But while there are now virtually no conventional savings accounts that keep pace with inflation, there are some products that are specifically designed to do just that.
The savings certificates offered by National Savings and Investments (NS&I) aim to overcome these problems by index-linking the interest rate paid to savers and then adding a guaranteed percentage on top.
Whatever happens, therefore, the return received will stay ahead of inflation and savers can take confidence from the knowledge that there is a minimum growth guarantee in place. So where's the catch?
Like any financial product on the market, savings certificates are not for everybody. Sold in issues, with a maximum investment of 15,000 per person per issue, they are medium-term, tax-free products designed to lock money away for either three or five years.
This is where the first disadvantage lies – anyone that needs instant access to their capital or who needs to earn a regular income from their cash should look elsewhere.
Currently, the return offered on both the three and five-year issues is inflation plus 1 per cent and the interest is calculated and applied annually.
The fixed rate of interest is not added as a flat 1 per cent each year, but instead is staggered to ensure those who keep their money invested for the full term will see the best returns.
Although investors are free to withdraw their money at anytime, no interest will be paid if the withdrawal is made in the first year. After the first anniversary, index-linking and interest will be paid on each full month of investment.
So just who are savings certificates good for, and how does the index-linking work?
Consumers with some surplus capital that they want to lodge in a secure environment promising a guaranteed minimum return should certainly consider them.
Equally investors who want to balance riskier investments elsewhere with safe cash holdings should consider savings certificates as part of their overall portfolio.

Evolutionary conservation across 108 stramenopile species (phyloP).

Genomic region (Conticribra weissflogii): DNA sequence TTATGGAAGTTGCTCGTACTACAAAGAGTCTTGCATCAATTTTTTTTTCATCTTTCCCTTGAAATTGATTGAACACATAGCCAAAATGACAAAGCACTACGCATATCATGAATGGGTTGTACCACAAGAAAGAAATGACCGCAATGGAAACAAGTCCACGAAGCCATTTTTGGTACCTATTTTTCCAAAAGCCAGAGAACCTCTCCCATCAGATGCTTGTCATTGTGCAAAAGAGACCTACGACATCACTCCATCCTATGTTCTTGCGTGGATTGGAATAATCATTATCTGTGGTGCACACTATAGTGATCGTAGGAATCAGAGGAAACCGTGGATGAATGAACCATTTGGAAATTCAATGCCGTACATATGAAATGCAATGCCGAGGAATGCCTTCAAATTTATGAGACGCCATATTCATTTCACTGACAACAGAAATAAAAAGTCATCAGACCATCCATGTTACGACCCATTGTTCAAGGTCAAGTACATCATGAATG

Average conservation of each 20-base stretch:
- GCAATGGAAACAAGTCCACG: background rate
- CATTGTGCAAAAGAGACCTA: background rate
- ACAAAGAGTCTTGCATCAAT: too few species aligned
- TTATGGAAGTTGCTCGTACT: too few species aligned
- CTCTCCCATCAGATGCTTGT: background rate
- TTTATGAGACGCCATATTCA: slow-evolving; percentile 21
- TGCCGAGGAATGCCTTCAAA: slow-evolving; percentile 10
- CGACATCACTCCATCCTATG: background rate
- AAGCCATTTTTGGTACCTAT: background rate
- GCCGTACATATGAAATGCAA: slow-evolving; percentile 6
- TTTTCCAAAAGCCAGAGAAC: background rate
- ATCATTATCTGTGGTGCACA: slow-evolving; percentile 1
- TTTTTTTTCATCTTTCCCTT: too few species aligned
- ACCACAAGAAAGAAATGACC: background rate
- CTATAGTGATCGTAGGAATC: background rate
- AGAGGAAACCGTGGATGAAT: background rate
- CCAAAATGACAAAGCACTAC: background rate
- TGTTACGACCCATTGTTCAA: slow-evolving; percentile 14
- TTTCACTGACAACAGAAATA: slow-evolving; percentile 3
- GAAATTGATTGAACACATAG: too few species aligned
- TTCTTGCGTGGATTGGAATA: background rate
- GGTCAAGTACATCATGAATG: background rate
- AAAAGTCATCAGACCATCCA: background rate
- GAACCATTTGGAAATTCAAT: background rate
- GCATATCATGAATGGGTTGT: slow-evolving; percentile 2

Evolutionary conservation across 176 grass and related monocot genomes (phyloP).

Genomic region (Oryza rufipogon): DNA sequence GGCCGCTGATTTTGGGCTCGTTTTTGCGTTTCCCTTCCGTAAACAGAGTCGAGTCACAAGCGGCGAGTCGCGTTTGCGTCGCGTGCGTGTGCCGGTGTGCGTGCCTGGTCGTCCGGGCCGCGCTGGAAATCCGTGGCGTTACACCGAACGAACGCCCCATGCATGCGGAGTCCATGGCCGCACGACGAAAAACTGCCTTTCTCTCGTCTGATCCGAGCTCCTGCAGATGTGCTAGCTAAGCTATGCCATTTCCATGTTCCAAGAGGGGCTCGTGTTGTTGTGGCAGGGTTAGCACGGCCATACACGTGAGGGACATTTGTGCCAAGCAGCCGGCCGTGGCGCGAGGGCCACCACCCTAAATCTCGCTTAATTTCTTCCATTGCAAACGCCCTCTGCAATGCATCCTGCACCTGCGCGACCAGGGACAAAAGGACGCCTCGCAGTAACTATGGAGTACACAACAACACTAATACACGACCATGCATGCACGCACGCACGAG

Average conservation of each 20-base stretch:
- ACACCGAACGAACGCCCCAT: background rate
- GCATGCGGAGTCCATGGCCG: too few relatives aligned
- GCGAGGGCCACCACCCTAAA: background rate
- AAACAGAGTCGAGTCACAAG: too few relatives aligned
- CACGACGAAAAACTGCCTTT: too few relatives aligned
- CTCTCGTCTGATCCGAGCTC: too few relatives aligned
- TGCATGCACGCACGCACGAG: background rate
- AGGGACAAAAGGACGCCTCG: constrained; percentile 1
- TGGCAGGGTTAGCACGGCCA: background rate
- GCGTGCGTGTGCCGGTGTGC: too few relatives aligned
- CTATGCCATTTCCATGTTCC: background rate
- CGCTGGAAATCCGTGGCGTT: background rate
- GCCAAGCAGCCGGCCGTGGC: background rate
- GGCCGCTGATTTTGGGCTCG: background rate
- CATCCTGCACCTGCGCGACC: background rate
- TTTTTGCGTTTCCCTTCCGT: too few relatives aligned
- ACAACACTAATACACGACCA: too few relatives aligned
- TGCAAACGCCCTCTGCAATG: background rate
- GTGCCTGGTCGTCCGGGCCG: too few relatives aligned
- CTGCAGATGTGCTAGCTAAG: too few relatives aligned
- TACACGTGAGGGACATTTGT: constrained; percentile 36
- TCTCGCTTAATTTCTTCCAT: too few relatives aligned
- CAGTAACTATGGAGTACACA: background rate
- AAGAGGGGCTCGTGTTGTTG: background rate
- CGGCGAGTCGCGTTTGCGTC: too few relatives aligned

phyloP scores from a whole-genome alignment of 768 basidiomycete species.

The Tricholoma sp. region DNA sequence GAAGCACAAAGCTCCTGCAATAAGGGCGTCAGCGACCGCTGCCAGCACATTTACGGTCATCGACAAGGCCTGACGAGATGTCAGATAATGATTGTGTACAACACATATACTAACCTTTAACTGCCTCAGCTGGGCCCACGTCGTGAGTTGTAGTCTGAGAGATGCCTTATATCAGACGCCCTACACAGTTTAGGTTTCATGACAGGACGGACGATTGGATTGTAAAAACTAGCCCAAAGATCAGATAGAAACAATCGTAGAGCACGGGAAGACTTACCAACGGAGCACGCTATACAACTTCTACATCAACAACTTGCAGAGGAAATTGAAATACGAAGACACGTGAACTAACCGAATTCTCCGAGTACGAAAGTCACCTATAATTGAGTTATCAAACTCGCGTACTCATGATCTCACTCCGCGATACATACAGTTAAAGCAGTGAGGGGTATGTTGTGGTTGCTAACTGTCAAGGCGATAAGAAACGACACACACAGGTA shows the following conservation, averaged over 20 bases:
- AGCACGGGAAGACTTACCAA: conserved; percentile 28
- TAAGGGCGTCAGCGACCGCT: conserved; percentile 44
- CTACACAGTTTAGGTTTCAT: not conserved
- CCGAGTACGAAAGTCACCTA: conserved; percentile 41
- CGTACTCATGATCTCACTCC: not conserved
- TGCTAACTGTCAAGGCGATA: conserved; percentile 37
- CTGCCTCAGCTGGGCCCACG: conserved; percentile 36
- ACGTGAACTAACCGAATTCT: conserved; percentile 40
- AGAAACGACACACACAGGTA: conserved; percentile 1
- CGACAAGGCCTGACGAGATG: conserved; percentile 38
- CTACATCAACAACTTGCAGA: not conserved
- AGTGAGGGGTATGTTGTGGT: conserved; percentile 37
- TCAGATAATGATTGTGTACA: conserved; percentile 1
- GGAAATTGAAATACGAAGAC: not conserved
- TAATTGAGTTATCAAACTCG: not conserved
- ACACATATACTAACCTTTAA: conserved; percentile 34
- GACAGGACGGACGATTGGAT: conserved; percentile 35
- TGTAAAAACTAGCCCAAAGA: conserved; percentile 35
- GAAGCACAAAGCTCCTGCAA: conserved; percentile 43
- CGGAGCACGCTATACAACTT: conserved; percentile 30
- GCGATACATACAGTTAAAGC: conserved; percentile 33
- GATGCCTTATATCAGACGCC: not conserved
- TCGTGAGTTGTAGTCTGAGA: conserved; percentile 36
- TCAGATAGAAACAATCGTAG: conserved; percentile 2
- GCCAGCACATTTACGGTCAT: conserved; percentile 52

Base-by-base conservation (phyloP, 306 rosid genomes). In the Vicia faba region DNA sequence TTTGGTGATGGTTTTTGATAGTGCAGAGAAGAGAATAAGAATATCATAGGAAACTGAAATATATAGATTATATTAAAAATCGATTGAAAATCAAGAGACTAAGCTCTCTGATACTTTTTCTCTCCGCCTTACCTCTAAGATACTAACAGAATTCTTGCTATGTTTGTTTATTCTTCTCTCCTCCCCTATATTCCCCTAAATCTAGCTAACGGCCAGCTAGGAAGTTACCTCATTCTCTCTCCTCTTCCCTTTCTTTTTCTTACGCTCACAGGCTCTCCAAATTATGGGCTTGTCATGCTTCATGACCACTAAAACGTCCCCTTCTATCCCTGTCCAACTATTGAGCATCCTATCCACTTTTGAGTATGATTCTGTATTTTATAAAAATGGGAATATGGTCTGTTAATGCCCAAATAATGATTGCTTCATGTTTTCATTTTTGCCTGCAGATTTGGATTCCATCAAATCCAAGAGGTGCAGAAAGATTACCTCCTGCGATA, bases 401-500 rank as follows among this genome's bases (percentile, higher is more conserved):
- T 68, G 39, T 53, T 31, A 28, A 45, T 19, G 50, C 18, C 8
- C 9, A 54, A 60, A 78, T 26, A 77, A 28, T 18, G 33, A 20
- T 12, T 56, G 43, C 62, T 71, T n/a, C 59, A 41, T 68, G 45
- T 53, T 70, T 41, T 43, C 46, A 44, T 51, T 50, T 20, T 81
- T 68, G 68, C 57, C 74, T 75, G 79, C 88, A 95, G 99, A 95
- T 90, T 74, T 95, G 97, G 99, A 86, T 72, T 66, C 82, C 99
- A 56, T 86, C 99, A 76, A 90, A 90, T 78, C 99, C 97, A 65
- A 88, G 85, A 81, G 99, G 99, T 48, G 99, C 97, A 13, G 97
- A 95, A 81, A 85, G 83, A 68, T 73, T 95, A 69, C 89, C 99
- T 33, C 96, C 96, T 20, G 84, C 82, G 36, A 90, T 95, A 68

Those who believe inflation is going to rise may also want to investigate savings certificates as a means of protecting their capital from being eroded in other non-index-linked products.
The inflationary measure used in the index-linking calculation is the retail prices index (RPI). The actual calculation used is the purchase price times the RPI end level for the year divided by RPI start level for the year.
In effect this calculation establishes the annual rate of inflation and applies it to the capital invested before adding the guaranteed portion of the interest.
As an example of how this works over the course of an investment, 10,000 paid into the three-year Index-linked savings certificate available in June 2007 would generate a total return of 11,412.46 in June 2010.
The issue at this time paid index-linking plus a fixed interest rate of 1.35 per cent, as opposed to the 1 per cent offered in the current issue, and the full calculation is illustrated alongside this article. Where inflation falls below zero, no index-linking is added, protecting the original capital investment made against sustained and significant deflation.
Looking back to 1950, there is only one year in which annual inflation has been less than 0 per cent. That was last year, when a figure of -0.5 per cent was recorded.
In those 60 years, the highest level of annual inflation was the 24.2 per cent seen in 1975. Since the turn of the millennium, annual inflation has fluctuated between a low of -0.5 per cent in 2009 and a high of 4.3 per cent in 2007.
Gill Stephens, senior media and PR Manager at NS&I, said: "Because the interest earned on index-linked savings certificates produces inflation-beating savings and is tax-free they are especially popular amongst higher and additional rate taxpayers.
However, they continue to be popular amongst each group of taxpayers who want the peace of mind that the value of their savings will stay ahead of any increase in RPI over the investment term."
But Peter Haveron, financial services manager in Glasgow at French Duncan chartered accountants, does not believe that savings certificates are right for everybody. "For those who cannot afford to tie their money up and who need liquid assets then this is not the right option. Nor is it a good option for people that need to generate an income from their capital," he said.
However for the right person they do offer good value, he added. "For those with surplus funds who can tie them up in the medium term then it is certainly worth considering.
"It is also a good option for those that want a degree of certainty in their savings."